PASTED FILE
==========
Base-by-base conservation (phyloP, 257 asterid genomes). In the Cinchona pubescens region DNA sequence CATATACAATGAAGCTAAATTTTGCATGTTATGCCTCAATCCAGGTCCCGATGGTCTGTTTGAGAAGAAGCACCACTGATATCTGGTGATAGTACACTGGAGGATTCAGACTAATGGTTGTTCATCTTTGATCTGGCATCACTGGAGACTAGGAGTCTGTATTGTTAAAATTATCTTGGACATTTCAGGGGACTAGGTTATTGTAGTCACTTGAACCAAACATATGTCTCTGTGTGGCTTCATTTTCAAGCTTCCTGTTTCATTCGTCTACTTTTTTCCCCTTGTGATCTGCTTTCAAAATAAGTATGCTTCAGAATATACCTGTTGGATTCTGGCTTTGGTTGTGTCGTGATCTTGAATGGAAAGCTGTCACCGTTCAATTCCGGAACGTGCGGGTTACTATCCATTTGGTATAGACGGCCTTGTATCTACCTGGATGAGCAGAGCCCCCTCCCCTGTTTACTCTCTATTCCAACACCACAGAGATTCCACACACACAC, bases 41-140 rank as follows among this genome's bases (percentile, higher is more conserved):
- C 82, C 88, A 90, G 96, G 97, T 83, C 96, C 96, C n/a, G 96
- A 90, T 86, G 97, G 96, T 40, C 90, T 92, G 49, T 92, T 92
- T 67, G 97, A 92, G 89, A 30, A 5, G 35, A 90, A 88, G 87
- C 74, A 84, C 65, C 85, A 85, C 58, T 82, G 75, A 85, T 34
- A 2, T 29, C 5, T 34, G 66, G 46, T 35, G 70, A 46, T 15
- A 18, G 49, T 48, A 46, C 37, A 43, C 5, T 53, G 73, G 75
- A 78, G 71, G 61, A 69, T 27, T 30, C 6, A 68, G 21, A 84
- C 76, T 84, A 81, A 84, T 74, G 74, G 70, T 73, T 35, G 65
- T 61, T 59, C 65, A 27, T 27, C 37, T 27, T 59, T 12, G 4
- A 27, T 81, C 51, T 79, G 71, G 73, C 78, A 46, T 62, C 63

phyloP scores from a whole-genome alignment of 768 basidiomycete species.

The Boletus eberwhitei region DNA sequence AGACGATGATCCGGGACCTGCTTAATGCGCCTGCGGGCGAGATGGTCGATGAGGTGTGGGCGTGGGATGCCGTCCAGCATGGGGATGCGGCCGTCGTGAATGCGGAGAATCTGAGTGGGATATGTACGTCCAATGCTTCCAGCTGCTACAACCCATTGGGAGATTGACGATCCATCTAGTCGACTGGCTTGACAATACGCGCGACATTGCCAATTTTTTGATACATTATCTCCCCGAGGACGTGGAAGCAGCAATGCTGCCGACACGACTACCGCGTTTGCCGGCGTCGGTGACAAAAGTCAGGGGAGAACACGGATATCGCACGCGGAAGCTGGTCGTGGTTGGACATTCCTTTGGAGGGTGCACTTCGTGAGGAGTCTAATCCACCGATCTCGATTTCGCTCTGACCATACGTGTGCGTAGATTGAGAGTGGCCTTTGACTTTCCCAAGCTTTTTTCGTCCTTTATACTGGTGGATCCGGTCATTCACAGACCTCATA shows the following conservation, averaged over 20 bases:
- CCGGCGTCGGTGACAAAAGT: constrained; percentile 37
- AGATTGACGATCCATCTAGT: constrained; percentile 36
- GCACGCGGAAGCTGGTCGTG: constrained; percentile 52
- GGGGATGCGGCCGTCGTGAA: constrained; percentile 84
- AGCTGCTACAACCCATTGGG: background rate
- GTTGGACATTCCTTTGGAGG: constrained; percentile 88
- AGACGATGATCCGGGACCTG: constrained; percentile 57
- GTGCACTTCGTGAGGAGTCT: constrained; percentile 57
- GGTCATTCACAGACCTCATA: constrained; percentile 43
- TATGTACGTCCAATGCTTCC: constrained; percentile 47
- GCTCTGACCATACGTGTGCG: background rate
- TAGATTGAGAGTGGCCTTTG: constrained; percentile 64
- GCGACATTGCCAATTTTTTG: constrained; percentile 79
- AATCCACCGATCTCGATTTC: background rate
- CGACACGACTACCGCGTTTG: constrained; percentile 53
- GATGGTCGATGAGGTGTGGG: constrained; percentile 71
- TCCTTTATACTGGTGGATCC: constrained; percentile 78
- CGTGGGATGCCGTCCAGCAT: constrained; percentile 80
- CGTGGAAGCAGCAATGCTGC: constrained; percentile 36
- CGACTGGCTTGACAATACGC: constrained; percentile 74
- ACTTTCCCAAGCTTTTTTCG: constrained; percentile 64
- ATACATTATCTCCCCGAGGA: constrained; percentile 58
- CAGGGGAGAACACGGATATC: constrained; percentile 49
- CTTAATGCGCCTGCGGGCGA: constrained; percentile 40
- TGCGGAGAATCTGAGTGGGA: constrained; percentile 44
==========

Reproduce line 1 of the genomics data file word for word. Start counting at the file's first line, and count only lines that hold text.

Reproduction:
Base-by-base conservation (phyloP, 257 asterid genomes). In the Cinchona pubescens region DNA sequence CATATACAATGAAGCTAAATTTTGCATGTTATGCCTCAATCCAGGTCCCGATGGTCTGTTTGAGAAGAAGCACCACTGATATCTGGTGATAGTACACTGGAGGATTCAGACTAATGGTTGTTCATCTTTGATCTGGCATCACTGGAGACTAGGAGTCTGTATTGTTAAAATTATCTTGGACATTTCAGGGGACTAGGTTATTGTAGTCACTTGAACCAAACATATGTCTCTGTGTGGCTTCATTTTCAAGCTTCCTGTTTCATTCGTCTACTTTTTTCCCCTTGTGATCTGCTTTCAAAATAAGTATGCTTCAGAATATACCTGTTGGATTCTGGCTTTGGTTGTGTCGTGATCTTGAATGGAAAGCTGTCACCGTTCAATTCCGGAACGTGCGGGTTACTATCCATTTGGTATAGACGGCCTTGTATCTACCTGGATGAGCAGAGCCCCCTCCCCTGTTTACTCTCTATTCCAACACCACAGAGATTCCACACACACAC, bases 41-140 rank as follows among this genome's bases (percentile, higher is more conserved):